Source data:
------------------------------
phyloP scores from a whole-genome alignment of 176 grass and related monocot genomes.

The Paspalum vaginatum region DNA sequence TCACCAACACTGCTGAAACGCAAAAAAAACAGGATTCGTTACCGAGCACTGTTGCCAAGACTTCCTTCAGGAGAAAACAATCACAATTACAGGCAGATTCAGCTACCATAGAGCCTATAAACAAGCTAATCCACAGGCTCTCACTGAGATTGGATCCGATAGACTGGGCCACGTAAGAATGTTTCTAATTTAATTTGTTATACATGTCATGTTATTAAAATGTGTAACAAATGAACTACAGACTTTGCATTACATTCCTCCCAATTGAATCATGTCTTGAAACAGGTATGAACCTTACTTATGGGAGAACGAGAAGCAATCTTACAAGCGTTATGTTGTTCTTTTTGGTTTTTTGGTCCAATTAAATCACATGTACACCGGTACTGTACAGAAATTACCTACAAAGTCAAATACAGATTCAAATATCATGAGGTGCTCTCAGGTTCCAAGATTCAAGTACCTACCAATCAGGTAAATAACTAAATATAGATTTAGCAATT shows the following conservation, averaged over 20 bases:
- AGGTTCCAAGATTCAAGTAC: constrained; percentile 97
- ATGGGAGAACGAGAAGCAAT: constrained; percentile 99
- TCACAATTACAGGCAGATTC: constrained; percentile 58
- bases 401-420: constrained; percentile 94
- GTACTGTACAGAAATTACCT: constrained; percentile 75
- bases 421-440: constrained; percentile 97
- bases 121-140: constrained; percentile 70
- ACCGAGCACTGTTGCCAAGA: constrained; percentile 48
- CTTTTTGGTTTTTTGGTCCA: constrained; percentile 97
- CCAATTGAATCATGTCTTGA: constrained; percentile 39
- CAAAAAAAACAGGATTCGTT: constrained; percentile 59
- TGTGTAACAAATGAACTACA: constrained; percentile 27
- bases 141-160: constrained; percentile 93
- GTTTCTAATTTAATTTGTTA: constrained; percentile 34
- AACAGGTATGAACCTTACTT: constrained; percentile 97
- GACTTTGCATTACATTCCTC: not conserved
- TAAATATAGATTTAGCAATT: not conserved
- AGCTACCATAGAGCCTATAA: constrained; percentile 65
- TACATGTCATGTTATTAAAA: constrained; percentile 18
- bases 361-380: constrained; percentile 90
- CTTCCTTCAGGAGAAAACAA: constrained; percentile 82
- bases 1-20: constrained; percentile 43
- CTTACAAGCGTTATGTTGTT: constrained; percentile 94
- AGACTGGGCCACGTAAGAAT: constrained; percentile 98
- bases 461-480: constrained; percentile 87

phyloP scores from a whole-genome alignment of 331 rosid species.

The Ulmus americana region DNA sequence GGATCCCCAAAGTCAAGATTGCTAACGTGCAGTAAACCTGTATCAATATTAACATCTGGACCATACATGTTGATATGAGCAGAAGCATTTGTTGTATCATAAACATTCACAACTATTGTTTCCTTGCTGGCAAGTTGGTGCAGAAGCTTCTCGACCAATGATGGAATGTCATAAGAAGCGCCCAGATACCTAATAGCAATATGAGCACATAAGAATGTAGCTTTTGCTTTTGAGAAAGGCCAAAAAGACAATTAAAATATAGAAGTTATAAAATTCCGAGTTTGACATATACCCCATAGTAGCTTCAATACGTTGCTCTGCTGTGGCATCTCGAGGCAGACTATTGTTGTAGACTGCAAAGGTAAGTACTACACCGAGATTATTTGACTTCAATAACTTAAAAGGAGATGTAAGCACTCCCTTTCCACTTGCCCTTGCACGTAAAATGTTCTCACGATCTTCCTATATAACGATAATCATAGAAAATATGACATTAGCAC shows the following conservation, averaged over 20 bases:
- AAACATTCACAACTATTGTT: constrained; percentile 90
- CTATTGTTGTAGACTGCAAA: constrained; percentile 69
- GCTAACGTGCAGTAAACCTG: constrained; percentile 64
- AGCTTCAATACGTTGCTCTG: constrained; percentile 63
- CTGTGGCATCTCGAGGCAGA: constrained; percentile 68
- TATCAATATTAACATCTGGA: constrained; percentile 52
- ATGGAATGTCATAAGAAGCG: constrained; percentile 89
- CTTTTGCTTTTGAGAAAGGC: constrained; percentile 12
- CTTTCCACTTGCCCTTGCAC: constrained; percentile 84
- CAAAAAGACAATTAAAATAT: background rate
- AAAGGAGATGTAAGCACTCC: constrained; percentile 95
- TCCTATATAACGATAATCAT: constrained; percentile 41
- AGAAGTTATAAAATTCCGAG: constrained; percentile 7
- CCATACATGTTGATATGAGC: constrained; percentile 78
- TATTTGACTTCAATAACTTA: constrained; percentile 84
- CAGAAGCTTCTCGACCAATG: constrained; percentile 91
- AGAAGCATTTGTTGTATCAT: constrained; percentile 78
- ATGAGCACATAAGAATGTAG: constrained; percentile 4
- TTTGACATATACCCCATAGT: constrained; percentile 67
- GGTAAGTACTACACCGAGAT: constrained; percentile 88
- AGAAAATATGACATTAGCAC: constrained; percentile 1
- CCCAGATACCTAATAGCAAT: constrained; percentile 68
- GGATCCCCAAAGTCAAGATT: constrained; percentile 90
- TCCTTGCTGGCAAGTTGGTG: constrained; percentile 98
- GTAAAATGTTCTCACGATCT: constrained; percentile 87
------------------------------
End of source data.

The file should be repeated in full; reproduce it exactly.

phyloP scores from a whole-genome alignment of 176 grass and related monocot genomes.

The Paspalum vaginatum region DNA sequence TCACCAACACTGCTGAAACGCAAAAAAAACAGGATTCGTTACCGAGCACTGTTGCCAAGACTTCCTTCAGGAGAAAACAATCACAATTACAGGCAGATTCAGCTACCATAGAGCCTATAAACAAGCTAATCCACAGGCTCTCACTGAGATTGGATCCGATAGACTGGGCCACGTAAGAATGTTTCTAATTTAATTTGTTATACATGTCATGTTATTAAAATGTGTAACAAATGAACTACAGACTTTGCATTACATTCCTCCCAATTGAATCATGTCTTGAAACAGGTATGAACCTTACTTATGGGAGAACGAGAAGCAATCTTACAAGCGTTATGTTGTTCTTTTTGGTTTTTTGGTCCAATTAAATCACATGTACACCGGTACTGTACAGAAATTACCTACAAAGTCAAATACAGATTCAAATATCATGAGGTGCTCTCAGGTTCCAAGATTCAAGTACCTACCAATCAGGTAAATAACTAAATATAGATTTAGCAATT shows the following conservation, averaged over 20 bases:
- AGGTTCCAAGATTCAAGTAC: constrained; percentile 97
- ATGGGAGAACGAGAAGCAAT: constrained; percentile 99
- TCACAATTACAGGCAGATTC: constrained; percentile 58
- bases 401-420: constrained; percentile 94
- GTACTGTACAGAAATTACCT: constrained; percentile 75
- bases 421-440: constrained; percentile 97
- bases 121-140: constrained; percentile 70
- ACCGAGCACTGTTGCCAAGA: constrained; percentile 48
- CTTTTTGGTTTTTTGGTCCA: constrained; percentile 97
- CCAATTGAATCATGTCTTGA: constrained; percentile 39
- CAAAAAAAACAGGATTCGTT: constrained; percentile 59
- TGTGTAACAAATGAACTACA: constrained; percentile 27
- bases 141-160: constrained; percentile 93
- GTTTCTAATTTAATTTGTTA: constrained; percentile 34
- AACAGGTATGAACCTTACTT: constrained; percentile 97
- GACTTTGCATTACATTCCTC: not conserved
- TAAATATAGATTTAGCAATT: not conserved
- AGCTACCATAGAGCCTATAA: constrained; percentile 65
- TACATGTCATGTTATTAAAA: constrained; percentile 18
- bases 361-380: constrained; percentile 90
- CTTCCTTCAGGAGAAAACAA: constrained; percentile 82
- bases 1-20: constrained; percentile 43
- CTTACAAGCGTTATGTTGTT: constrained; percentile 94
- AGACTGGGCCACGTAAGAAT: constrained; percentile 98
- bases 461-480: constrained; percentile 87

phyloP scores from a whole-genome alignment of 331 rosid species.

The Ulmus americana region DNA sequence GGATCCCCAAAGTCAAGATTGCTAACGTGCAGTAAACCTGTATCAATATTAACATCTGGACCATACATGTTGATATGAGCAGAAGCATTTGTTGTATCATAAACATTCACAACTATTGTTTCCTTGCTGGCAAGTTGGTGCAGAAGCTTCTCGACCAATGATGGAATGTCATAAGAAGCGCCCAGATACCTAATAGCAATATGAGCACATAAGAATGTAGCTTTTGCTTTTGAGAAAGGCCAAAAAGACAATTAAAATATAGAAGTTATAAAATTCCGAGTTTGACATATACCCCATAGTAGCTTCAATACGTTGCTCTGCTGTGGCATCTCGAGGCAGACTATTGTTGTAGACTGCAAAGGTAAGTACTACACCGAGATTATTTGACTTCAATAACTTAAAAGGAGATGTAAGCACTCCCTTTCCACTTGCCCTTGCACGTAAAATGTTCTCACGATCTTCCTATATAACGATAATCATAGAAAATATGACATTAGCAC shows the following conservation, averaged over 20 bases:
- AAACATTCACAACTATTGTT: constrained; percentile 90
- CTATTGTTGTAGACTGCAAA: constrained; percentile 69
- GCTAACGTGCAGTAAACCTG: constrained; percentile 64
- AGCTTCAATACGTTGCTCTG: constrained; percentile 63
- CTGTGGCATCTCGAGGCAGA: constrained; percentile 68
- TATCAATATTAACATCTGGA: constrained; percentile 52
- ATGGAATGTCATAAGAAGCG: constrained; percentile 89
- CTTTTGCTTTTGAGAAAGGC: constrained; percentile 12
- CTTTCCACTTGCCCTTGCAC: constrained; percentile 84
- CAAAAAGACAATTAAAATAT: background rate
- AAAGGAGATGTAAGCACTCC: constrained; percentile 95
- TCCTATATAACGATAATCAT: constrained; percentile 41
- AGAAGTTATAAAATTCCGAG: constrained; percentile 7
- CCATACATGTTGATATGAGC: constrained; percentile 78
- TATTTGACTTCAATAACTTA: constrained; percentile 84
- CAGAAGCTTCTCGACCAATG: constrained; percentile 91
- AGAAGCATTTGTTGTATCAT: constrained; percentile 78
- ATGAGCACATAAGAATGTAG: constrained; percentile 4
- TTTGACATATACCCCATAGT: constrained; percentile 67
- GGTAAGTACTACACCGAGAT: constrained; percentile 88
- AGAAAATATGACATTAGCAC: constrained; percentile 1
- CCCAGATACCTAATAGCAAT: constrained; percentile 68
- GGATCCCCAAAGTCAAGATT: constrained; percentile 90
- TCCTTGCTGGCAAGTTGGTG: constrained; percentile 98
- GTAAAATGTTCTCACGATCT: constrained; percentile 87